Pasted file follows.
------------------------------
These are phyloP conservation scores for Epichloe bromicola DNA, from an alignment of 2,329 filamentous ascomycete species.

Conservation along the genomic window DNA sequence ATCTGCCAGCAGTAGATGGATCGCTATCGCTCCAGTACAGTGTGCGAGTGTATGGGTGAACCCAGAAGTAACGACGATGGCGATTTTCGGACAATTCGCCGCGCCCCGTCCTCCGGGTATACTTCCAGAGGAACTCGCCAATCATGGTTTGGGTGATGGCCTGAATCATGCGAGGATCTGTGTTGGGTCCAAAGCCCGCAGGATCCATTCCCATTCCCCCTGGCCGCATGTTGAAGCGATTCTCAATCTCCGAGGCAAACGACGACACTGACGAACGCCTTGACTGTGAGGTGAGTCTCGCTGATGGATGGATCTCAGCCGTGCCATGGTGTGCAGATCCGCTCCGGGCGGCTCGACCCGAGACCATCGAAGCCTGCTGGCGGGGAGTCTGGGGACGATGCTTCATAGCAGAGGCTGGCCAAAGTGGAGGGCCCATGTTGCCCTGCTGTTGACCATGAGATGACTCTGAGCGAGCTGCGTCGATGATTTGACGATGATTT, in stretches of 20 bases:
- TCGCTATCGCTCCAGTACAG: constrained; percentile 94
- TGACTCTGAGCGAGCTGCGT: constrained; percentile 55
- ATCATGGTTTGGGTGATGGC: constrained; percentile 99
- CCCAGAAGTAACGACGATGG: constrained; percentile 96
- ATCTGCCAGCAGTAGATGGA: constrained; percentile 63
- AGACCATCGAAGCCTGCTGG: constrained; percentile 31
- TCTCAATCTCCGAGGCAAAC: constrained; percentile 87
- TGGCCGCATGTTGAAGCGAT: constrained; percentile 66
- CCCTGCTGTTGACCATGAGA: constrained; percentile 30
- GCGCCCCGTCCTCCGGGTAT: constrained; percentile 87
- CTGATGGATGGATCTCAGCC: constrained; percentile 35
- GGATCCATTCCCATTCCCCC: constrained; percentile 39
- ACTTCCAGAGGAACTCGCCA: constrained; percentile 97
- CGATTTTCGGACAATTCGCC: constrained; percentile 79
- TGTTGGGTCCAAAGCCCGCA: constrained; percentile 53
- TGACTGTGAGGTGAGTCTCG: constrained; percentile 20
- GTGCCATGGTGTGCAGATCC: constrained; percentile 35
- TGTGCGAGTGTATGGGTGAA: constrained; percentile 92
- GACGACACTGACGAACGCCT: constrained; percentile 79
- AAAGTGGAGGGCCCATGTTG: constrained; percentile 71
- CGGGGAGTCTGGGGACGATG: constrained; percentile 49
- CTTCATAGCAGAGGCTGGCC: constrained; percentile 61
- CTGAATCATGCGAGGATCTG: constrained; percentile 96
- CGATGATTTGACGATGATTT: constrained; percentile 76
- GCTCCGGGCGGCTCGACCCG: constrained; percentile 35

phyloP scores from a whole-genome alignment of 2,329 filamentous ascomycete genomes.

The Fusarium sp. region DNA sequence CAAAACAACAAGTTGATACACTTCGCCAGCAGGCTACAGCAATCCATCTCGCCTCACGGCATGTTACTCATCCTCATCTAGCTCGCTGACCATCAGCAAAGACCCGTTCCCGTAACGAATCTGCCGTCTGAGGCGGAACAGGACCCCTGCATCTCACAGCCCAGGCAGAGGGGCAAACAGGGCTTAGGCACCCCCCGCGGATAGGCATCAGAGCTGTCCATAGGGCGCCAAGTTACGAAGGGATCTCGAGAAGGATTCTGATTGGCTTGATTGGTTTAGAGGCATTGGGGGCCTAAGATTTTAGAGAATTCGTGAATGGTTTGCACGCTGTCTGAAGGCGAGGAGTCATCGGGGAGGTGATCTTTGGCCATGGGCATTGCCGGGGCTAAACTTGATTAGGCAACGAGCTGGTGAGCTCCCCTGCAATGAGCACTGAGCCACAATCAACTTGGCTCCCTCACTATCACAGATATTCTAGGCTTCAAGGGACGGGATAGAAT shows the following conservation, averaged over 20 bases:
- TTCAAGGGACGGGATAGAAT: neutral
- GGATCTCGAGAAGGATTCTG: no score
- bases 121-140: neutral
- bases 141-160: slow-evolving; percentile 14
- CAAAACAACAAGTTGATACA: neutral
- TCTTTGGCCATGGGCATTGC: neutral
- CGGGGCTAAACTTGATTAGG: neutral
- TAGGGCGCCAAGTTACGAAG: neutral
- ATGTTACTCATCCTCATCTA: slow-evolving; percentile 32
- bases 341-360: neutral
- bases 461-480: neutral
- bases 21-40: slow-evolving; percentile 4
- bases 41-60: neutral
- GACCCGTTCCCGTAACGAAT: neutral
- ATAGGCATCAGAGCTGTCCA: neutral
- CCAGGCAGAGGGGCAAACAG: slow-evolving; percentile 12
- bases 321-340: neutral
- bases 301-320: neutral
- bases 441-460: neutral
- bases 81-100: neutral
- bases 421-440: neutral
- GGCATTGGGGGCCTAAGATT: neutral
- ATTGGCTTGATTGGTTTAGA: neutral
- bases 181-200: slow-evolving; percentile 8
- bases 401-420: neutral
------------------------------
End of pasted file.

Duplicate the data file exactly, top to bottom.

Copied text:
These are phyloP conservation scores for Epichloe bromicola DNA, from an alignment of 2,329 filamentous ascomycete species.

Conservation along the genomic window DNA sequence ATCTGCCAGCAGTAGATGGATCGCTATCGCTCCAGTACAGTGTGCGAGTGTATGGGTGAACCCAGAAGTAACGACGATGGCGATTTTCGGACAATTCGCCGCGCCCCGTCCTCCGGGTATACTTCCAGAGGAACTCGCCAATCATGGTTTGGGTGATGGCCTGAATCATGCGAGGATCTGTGTTGGGTCCAAAGCCCGCAGGATCCATTCCCATTCCCCCTGGCCGCATGTTGAAGCGATTCTCAATCTCCGAGGCAAACGACGACACTGACGAACGCCTTGACTGTGAGGTGAGTCTCGCTGATGGATGGATCTCAGCCGTGCCATGGTGTGCAGATCCGCTCCGGGCGGCTCGACCCGAGACCATCGAAGCCTGCTGGCGGGGAGTCTGGGGACGATGCTTCATAGCAGAGGCTGGCCAAAGTGGAGGGCCCATGTTGCCCTGCTGTTGACCATGAGATGACTCTGAGCGAGCTGCGTCGATGATTTGACGATGATTT, in stretches of 20 bases:
- TCGCTATCGCTCCAGTACAG: constrained; percentile 94
- TGACTCTGAGCGAGCTGCGT: constrained; percentile 55
- ATCATGGTTTGGGTGATGGC: constrained; percentile 99
- CCCAGAAGTAACGACGATGG: constrained; percentile 96
- ATCTGCCAGCAGTAGATGGA: constrained; percentile 63
- AGACCATCGAAGCCTGCTGG: constrained; percentile 31
- TCTCAATCTCCGAGGCAAAC: constrained; percentile 87
- TGGCCGCATGTTGAAGCGAT: constrained; percentile 66
- CCCTGCTGTTGACCATGAGA: constrained; percentile 30
- GCGCCCCGTCCTCCGGGTAT: constrained; percentile 87
- CTGATGGATGGATCTCAGCC: constrained; percentile 35
- GGATCCATTCCCATTCCCCC: constrained; percentile 39
- ACTTCCAGAGGAACTCGCCA: constrained; percentile 97
- CGATTTTCGGACAATTCGCC: constrained; percentile 79
- TGTTGGGTCCAAAGCCCGCA: constrained; percentile 53
- TGACTGTGAGGTGAGTCTCG: constrained; percentile 20
- GTGCCATGGTGTGCAGATCC: constrained; percentile 35
- TGTGCGAGTGTATGGGTGAA: constrained; percentile 92
- GACGACACTGACGAACGCCT: constrained; percentile 79
- AAAGTGGAGGGCCCATGTTG: constrained; percentile 71
- CGGGGAGTCTGGGGACGATG: constrained; percentile 49
- CTTCATAGCAGAGGCTGGCC: constrained; percentile 61
- CTGAATCATGCGAGGATCTG: constrained; percentile 96
- CGATGATTTGACGATGATTT: constrained; percentile 76
- GCTCCGGGCGGCTCGACCCG: constrained; percentile 35

phyloP scores from a whole-genome alignment of 2,329 filamentous ascomycete genomes.

The Fusarium sp. region DNA sequence CAAAACAACAAGTTGATACACTTCGCCAGCAGGCTACAGCAATCCATCTCGCCTCACGGCATGTTACTCATCCTCATCTAGCTCGCTGACCATCAGCAAAGACCCGTTCCCGTAACGAATCTGCCGTCTGAGGCGGAACAGGACCCCTGCATCTCACAGCCCAGGCAGAGGGGCAAACAGGGCTTAGGCACCCCCCGCGGATAGGCATCAGAGCTGTCCATAGGGCGCCAAGTTACGAAGGGATCTCGAGAAGGATTCTGATTGGCTTGATTGGTTTAGAGGCATTGGGGGCCTAAGATTTTAGAGAATTCGTGAATGGTTTGCACGCTGTCTGAAGGCGAGGAGTCATCGGGGAGGTGATCTTTGGCCATGGGCATTGCCGGGGCTAAACTTGATTAGGCAACGAGCTGGTGAGCTCCCCTGCAATGAGCACTGAGCCACAATCAACTTGGCTCCCTCACTATCACAGATATTCTAGGCTTCAAGGGACGGGATAGAAT shows the following conservation, averaged over 20 bases:
- TTCAAGGGACGGGATAGAAT: neutral
- GGATCTCGAGAAGGATTCTG: no score
- bases 121-140: neutral
- bases 141-160: slow-evolving; percentile 14
- CAAAACAACAAGTTGATACA: neutral
- TCTTTGGCCATGGGCATTGC: neutral
- CGGGGCTAAACTTGATTAGG: neutral
- TAGGGCGCCAAGTTACGAAG: neutral
- ATGTTACTCATCCTCATCTA: slow-evolving; percentile 32
- bases 341-360: neutral
- bases 461-480: neutral
- bases 21-40: slow-evolving; percentile 4
- bases 41-60: neutral
- GACCCGTTCCCGTAACGAAT: neutral
- ATAGGCATCAGAGCTGTCCA: neutral
- CCAGGCAGAGGGGCAAACAG: slow-evolving; percentile 12
- bases 321-340: neutral
- bases 301-320: neutral
- bases 441-460: neutral
- bases 81-100: neutral
- bases 421-440: neutral
- GGCATTGGGGGCCTAAGATT: neutral
- ATTGGCTTGATTGGTTTAGA: neutral
- bases 181-200: slow-evolving; percentile 8
- bases 401-420: neutral